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The giving, unselfish joy for Ja Morant

This holiday season, a time for joy and giving, Ja Morant’s joy for setting his teammates up for success is a tone-setter for the Memphis Grizzlies.

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Brooklyn Nets v Memphis Grizzlies Photo by Justin Ford/Getty Images

What is it about basketball that brings you the most joy?

For some people, it’s their favorite team or players. It could be those moments that capture the magic (not the one in Orlando) of this sport — the buzzer-beaters to win a game, poster dunks, alley oops, or the moment where a certain team or player reaches immortality to win a championship. A basketball savant might appreciate a good ATO play, a crisp defensive rotations, or the role player or young guy they’ve held stock puts things together and shows some cool stuff on the floor.

Memphis Grizzlies’ franchise cornerstone, and one of the NBA’s most must-see superstars Ja Morant, brings a lot of joy to the game of basketball. It resonates in this city and stretches to a global level. He’s one of the few players in this league who could go viral at a moment’s notice — a thunderous dunk, shifty ball-handling, acrobatic finishes, a magnificent dime, or even an almost-dunk. The aura of Ja Morant has grown every year, as these highlights parlay into improvements in his game and wins for the Grizzlies.

Simply put, his style of play is what draws people in and gives them a joyous watching experience, but how it impacts winning just makes it extra sweet for Grizzlies’ fans and for Memphis.

For Ja Morant, his joy on the basketball court comes from setting up his teammates.

“Share the ball, and everybody is out there happy and playing with joy. For me, that is the number one thing,” Morant said.

His top-tier athleticism and his electrifying scoring attack often weigh the heaviest in the public perception of his game, but his passing chops slide under the radar in his arsenal. Recently, Charles Barkley said Morant needs to make his teammates better — since then, he’s averaging 9 assists per game (6th in the league). This stretch of play has been a reminder of how lethal he is as a playmaker, and how that’s his bread and butter.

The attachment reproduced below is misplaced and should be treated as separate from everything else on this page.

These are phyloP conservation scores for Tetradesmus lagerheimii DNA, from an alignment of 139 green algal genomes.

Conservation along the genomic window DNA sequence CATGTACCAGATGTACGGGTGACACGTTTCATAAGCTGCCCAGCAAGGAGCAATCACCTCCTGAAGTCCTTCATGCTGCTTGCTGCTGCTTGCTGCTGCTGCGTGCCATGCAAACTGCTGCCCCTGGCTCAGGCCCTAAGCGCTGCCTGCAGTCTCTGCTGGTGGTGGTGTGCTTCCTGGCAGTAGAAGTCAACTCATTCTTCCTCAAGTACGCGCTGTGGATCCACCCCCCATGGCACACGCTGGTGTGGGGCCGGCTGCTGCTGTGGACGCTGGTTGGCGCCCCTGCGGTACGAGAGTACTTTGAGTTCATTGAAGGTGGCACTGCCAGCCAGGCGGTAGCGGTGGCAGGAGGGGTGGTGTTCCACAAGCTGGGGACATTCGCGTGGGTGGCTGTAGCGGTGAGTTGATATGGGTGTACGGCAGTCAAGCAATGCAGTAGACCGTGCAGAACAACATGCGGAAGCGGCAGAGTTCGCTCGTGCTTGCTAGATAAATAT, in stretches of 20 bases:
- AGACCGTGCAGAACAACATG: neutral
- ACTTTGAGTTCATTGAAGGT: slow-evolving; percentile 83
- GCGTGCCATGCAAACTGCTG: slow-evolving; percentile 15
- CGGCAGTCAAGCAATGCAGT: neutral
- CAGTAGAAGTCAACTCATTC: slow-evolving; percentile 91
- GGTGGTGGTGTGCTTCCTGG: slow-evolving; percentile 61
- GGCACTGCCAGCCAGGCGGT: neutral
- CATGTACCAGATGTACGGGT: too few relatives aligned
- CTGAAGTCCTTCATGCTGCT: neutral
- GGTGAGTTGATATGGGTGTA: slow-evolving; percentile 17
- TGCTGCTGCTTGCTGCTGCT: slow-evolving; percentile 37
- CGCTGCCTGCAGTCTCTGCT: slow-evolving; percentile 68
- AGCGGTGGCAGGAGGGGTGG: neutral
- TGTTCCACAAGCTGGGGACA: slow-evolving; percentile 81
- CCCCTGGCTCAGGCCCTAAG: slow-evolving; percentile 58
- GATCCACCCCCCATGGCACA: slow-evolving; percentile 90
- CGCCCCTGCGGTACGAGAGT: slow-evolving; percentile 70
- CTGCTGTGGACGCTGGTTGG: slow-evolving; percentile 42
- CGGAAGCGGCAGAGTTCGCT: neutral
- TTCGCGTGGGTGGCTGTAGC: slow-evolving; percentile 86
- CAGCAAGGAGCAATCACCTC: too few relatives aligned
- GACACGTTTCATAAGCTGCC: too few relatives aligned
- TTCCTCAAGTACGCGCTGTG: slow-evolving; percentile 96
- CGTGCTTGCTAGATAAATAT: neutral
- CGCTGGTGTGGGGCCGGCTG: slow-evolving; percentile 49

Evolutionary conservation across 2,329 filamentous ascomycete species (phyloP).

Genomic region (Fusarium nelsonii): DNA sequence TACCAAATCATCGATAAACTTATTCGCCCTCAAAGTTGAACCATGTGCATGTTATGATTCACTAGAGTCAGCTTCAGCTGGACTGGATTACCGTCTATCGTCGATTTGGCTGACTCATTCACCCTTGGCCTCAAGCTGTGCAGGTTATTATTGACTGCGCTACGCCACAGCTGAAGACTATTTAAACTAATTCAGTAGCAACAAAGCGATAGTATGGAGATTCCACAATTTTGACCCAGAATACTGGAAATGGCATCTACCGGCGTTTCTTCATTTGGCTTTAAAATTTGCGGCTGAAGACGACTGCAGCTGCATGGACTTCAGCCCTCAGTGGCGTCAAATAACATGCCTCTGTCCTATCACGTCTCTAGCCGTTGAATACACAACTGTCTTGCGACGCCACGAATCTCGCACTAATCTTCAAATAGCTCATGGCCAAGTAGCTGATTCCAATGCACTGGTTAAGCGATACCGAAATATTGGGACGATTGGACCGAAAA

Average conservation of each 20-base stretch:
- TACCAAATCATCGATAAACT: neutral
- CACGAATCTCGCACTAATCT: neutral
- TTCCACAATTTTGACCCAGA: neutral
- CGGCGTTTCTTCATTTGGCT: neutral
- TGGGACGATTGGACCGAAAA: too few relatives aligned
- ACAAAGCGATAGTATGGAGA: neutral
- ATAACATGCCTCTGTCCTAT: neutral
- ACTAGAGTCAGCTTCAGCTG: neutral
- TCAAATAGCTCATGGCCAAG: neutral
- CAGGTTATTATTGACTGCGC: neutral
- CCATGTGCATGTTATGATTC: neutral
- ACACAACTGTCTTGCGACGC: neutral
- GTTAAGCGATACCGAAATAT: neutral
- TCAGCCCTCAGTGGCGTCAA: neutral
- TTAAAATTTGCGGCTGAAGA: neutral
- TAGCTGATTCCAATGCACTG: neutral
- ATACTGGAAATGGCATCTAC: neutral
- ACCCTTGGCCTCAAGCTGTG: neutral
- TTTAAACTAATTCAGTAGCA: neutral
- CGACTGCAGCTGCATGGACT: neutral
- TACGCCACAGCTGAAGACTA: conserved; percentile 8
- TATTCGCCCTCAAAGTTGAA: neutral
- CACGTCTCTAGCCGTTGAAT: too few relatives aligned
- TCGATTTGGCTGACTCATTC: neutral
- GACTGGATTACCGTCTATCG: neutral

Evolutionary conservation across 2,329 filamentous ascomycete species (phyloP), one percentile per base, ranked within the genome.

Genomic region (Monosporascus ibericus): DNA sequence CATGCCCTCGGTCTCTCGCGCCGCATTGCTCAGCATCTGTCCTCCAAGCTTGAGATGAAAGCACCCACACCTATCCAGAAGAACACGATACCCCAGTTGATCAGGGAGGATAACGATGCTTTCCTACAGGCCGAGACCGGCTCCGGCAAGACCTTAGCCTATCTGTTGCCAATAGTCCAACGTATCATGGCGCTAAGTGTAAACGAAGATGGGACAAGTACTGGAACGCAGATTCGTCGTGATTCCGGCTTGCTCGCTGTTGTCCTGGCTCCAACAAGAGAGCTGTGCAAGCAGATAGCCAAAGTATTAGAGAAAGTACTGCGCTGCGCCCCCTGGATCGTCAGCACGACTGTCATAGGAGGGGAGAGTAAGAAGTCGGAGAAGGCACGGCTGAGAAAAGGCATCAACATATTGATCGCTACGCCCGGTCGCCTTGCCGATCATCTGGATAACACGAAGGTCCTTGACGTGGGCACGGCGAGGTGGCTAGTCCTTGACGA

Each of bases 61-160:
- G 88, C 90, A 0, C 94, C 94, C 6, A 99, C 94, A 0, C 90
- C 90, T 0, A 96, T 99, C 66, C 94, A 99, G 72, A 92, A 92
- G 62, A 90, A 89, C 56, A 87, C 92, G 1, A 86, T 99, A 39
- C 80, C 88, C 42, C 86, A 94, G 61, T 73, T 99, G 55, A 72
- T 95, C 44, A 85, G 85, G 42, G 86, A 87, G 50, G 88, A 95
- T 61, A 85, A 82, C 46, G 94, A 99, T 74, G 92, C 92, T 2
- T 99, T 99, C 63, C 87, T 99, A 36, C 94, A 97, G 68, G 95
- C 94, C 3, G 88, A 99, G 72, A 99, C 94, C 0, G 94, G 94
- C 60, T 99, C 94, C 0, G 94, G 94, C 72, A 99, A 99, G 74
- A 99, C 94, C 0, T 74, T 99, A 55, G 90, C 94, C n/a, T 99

“I felt like I’ve been saying it since coming out of the draft, I love to pass the ball,” Morant said. “I always say, ‘Points don’t really matter for me’. If I’m going out there and getting my teammates involved, and we win the game, I’m happy.”

Coming into the league, Morant was one of the best playmaking prospects in recent years — becoming the only college player in the player in the last 20 years to average at least 20 points and 10 assists. In his career, he’s averaging 7.2 assists — ranking in the top 11th among all players who've played at least 100 games over the past 4 seasons.

It’s the aspect of his game that makes him virtually unguardable.

“When he is just unlocking everything from a playmaking and scoring standpoint, he is pretty un-guardable and that just only impacts our ability to be the best offense that we can be,” Jenkins said.

Morant’s playmaking can come in a variety of ways. Time and time again, he’s dished out those highlight-reel dimes, followed by his signature “Ja-ggles” celebration. Over the years, he’s grown as a floor general, manipulating the defense with the threat of his scoring to find looks for open teammates. It puts defenses in a bind.

“He’s an athletic star point guard who’s really pass-first minded. He just shows that in every way on the court by finding us and keeping himself and everybody motivated,” Jaren Jackson Jr. said of Ja. “People don’t know what he’s going to do, but he’s very effective out there. So defenses play his game, it’s tough.”

That’s what gives Morant joy on the basketball floor. Sure, he probably likes scoring the basketball a decent bit, but setting his teammates up for success to win games drives him as a point guard.